Good Samaritans are one of the bright lights in the stories about Hurricane Katrina survivors. Folks from all walks of life risked their lives, opened their homes and gave all they could to help people threatened by loss and tragedy. In Dallas, Texas, Tracy Lightner and her family were so moved by the plight of the men, women and children housed in Dallas Convention that they spent hours, then days, helping wherever they could. This is the second part of one volunteer’s view.

On my third day working at the shelter set up in Dallas’s Reunion Arena for Katrina’s victims, I met a woman who was walking alone. I talked with her for a while and learned that her name was Felicia. She said she had two daughters, ages 14 and 20, in New Orleans. One daughter had been staying with her father in New Orleans, and the other with friends. Felicia didn’t know if they were dead or alive. I didn’t hesitate to invite her into my home.

Felicia had experienced a true miracle. She was asleep in her home in New Orleans when the hurricane began. She was awakened by her phone ringing. As she stepped from her bed onto the floor, she felt water around her ankles. Surprised to find water in her home, she ignored the ringing telephone and opened her front door. The water rose to her thigh. Alarmed at the quickly rising tide, Felicia attempted to climb to her roof but was unable to do so.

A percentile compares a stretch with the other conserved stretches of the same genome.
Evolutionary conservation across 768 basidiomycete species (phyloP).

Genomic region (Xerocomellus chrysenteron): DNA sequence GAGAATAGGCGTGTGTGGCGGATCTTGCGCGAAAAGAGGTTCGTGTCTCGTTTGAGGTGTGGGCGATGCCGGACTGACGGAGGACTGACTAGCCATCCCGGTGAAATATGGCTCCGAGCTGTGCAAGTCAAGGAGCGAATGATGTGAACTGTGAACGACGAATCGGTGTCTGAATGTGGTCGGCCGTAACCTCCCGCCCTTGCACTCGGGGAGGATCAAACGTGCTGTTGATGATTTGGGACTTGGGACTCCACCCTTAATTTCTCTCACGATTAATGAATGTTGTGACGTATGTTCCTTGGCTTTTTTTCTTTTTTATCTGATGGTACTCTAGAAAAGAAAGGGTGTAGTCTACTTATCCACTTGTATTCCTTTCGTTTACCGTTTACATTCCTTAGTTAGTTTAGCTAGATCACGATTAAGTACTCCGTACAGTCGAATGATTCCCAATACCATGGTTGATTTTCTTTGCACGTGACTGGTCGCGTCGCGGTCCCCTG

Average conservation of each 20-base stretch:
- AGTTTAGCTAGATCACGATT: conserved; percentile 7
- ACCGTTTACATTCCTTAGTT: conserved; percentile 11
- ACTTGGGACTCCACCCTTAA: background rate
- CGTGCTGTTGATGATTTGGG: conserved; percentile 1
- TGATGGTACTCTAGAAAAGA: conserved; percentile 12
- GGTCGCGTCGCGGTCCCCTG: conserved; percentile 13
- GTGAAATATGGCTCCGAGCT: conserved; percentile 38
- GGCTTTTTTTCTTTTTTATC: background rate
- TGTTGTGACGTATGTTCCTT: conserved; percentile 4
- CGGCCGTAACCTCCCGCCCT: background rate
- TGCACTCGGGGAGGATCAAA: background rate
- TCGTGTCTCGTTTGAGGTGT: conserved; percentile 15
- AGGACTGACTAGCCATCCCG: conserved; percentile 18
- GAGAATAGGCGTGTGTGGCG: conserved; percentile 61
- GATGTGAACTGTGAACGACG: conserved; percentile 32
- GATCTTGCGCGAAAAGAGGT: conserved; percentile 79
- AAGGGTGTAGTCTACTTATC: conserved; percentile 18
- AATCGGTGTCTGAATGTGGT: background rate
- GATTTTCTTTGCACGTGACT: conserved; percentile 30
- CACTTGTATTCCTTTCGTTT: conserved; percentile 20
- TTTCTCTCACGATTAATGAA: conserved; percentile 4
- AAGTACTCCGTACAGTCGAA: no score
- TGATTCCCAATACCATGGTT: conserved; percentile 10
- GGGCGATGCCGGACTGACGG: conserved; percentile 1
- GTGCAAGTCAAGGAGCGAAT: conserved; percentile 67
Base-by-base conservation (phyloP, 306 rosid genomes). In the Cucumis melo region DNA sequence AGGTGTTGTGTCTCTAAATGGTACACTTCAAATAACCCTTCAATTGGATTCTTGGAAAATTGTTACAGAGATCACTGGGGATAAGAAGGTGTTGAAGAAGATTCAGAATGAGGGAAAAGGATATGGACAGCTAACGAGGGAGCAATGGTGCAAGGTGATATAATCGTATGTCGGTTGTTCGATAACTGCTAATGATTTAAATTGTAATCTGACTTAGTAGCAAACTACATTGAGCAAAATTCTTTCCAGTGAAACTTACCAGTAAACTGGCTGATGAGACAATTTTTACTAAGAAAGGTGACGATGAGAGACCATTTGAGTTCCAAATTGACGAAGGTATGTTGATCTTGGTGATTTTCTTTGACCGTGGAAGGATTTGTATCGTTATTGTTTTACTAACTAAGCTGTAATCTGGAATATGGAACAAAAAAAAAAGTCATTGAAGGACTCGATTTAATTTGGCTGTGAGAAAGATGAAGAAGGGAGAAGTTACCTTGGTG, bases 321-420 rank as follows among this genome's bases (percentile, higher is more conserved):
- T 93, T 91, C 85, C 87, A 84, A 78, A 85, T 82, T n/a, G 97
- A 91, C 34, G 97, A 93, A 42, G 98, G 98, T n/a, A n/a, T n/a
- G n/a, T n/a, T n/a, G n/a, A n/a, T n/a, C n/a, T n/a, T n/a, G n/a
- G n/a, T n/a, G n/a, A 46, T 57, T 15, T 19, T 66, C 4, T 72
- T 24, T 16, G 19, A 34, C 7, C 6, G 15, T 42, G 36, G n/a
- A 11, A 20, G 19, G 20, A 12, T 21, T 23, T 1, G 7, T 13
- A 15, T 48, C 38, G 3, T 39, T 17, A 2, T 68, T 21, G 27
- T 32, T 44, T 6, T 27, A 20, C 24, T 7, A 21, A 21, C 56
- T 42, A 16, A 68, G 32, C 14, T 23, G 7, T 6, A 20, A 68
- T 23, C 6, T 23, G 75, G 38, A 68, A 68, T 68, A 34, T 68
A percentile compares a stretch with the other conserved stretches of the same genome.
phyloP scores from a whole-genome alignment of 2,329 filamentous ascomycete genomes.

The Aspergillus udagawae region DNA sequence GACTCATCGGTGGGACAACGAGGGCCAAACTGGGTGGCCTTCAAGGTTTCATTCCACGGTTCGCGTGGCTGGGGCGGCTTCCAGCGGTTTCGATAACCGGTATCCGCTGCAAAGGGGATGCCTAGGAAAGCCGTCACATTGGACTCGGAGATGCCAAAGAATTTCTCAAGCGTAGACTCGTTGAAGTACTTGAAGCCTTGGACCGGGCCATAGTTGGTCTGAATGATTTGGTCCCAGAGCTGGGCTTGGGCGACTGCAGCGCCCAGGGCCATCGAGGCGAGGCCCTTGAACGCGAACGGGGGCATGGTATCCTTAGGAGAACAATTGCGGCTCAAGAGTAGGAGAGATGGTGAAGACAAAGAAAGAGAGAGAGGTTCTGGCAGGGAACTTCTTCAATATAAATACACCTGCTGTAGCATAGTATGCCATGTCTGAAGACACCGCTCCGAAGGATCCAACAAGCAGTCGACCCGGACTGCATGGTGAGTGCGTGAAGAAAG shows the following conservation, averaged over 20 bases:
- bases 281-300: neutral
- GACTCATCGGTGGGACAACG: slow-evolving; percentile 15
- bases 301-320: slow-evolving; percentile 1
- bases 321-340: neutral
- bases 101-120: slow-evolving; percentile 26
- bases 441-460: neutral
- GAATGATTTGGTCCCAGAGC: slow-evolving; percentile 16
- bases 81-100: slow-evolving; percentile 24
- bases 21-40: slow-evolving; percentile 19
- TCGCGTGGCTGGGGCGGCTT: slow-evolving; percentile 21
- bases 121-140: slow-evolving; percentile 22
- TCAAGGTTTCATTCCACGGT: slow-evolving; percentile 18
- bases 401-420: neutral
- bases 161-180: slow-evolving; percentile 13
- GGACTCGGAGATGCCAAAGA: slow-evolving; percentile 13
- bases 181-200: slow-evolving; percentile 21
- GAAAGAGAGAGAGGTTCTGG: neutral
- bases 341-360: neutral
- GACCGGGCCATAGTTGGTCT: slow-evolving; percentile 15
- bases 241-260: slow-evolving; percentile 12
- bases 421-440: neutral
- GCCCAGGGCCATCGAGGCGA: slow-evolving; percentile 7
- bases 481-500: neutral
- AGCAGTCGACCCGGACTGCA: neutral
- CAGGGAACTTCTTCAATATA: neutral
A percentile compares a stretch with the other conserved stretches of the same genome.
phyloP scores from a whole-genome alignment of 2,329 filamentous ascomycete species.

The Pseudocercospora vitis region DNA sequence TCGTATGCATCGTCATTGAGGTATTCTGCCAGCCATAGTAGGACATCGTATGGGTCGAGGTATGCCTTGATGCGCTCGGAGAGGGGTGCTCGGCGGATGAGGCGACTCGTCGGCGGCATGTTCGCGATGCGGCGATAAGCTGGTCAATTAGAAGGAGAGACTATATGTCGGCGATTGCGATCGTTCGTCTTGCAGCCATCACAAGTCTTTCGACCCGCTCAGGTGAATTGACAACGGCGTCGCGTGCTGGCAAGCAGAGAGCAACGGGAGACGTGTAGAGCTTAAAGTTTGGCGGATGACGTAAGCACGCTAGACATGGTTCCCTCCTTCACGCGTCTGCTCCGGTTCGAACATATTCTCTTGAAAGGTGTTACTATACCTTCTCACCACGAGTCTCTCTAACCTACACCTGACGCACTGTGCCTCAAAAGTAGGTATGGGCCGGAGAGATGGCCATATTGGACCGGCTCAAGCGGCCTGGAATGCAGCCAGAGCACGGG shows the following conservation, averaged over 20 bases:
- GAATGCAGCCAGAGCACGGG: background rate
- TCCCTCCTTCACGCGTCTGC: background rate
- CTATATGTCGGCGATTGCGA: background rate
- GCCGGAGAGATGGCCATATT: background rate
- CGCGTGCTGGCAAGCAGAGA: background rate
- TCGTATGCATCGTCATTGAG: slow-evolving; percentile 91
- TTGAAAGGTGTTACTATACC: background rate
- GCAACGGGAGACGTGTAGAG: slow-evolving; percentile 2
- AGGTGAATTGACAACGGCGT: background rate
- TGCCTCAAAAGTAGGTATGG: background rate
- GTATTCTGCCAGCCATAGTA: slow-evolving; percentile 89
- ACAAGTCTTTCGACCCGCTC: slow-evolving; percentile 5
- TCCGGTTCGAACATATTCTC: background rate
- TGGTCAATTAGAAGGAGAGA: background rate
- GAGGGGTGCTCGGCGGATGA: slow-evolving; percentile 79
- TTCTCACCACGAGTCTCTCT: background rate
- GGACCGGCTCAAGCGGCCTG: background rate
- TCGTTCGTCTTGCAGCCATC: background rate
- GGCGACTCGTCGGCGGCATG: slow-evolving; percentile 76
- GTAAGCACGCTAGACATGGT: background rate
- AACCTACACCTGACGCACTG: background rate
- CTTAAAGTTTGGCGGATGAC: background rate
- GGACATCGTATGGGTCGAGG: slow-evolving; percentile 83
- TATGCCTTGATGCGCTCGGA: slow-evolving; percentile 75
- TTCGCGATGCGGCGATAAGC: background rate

She slipped under the water and then resurfaced. She was literally moments away from drowning when she prayed and asked God for something she could cling to. She then stretched out her hands, felt a light pole and held on for dear life. She had no idea how she had reached the pole because moments earlier she had been just outside her door and she knew that the light pole was half a block away. Felicia hung on to that pole from seven o’clock Monday morning until five o’clock that evening. She watched her house fill to just under the roof with water. Her street had become an ocean of waves. She was exhausted.

Still clinging to the pole, she prayed for a piece of debris to float by, something just big enough to enable her to climb onto a rooftop. Right then a child’s plastic playhouse door floated by and she leaped onto it. She then paddled to a roof near her own house and huddled there. She knew that she would not last through the night with the wind and rain beating down on her. She was cold and shaking and thinking of giving up when a floodlight shined down on her. A man with a rescue boat had spotted her. The man said that he could not take her just then but he would be sure to return with help. He did return and with his help, Felicia made her way to the Superdome.

Felicia was finally able to rest in the chairs of the stadium. But having survived the storm, she now had to fight to survive the hell that surrounded her in the dome. She was not harmed at the dome, but many others were. After several more days, she was called to board a bus to Houston, but when it arrived at the Astrodome, they were turned away as the stadium was already full. Felicia’s bus then made it to Dallas, where I spotted her.

Felicia continues to pray each day to be reunited with her mother and her children. She is praying for another miracle.

Update from Lightner: Felicia’s mother was caring for a relative in a nursing home during Hurricane Katrina and unable to communicate with her family. But a week later, we were able to confirm the survival of Felicia’s family.

Tracy Lightner is a single mother with two daughters. The graduate of Dallas Baptist University has been without full-time permanent employment since she was laid off in 2003.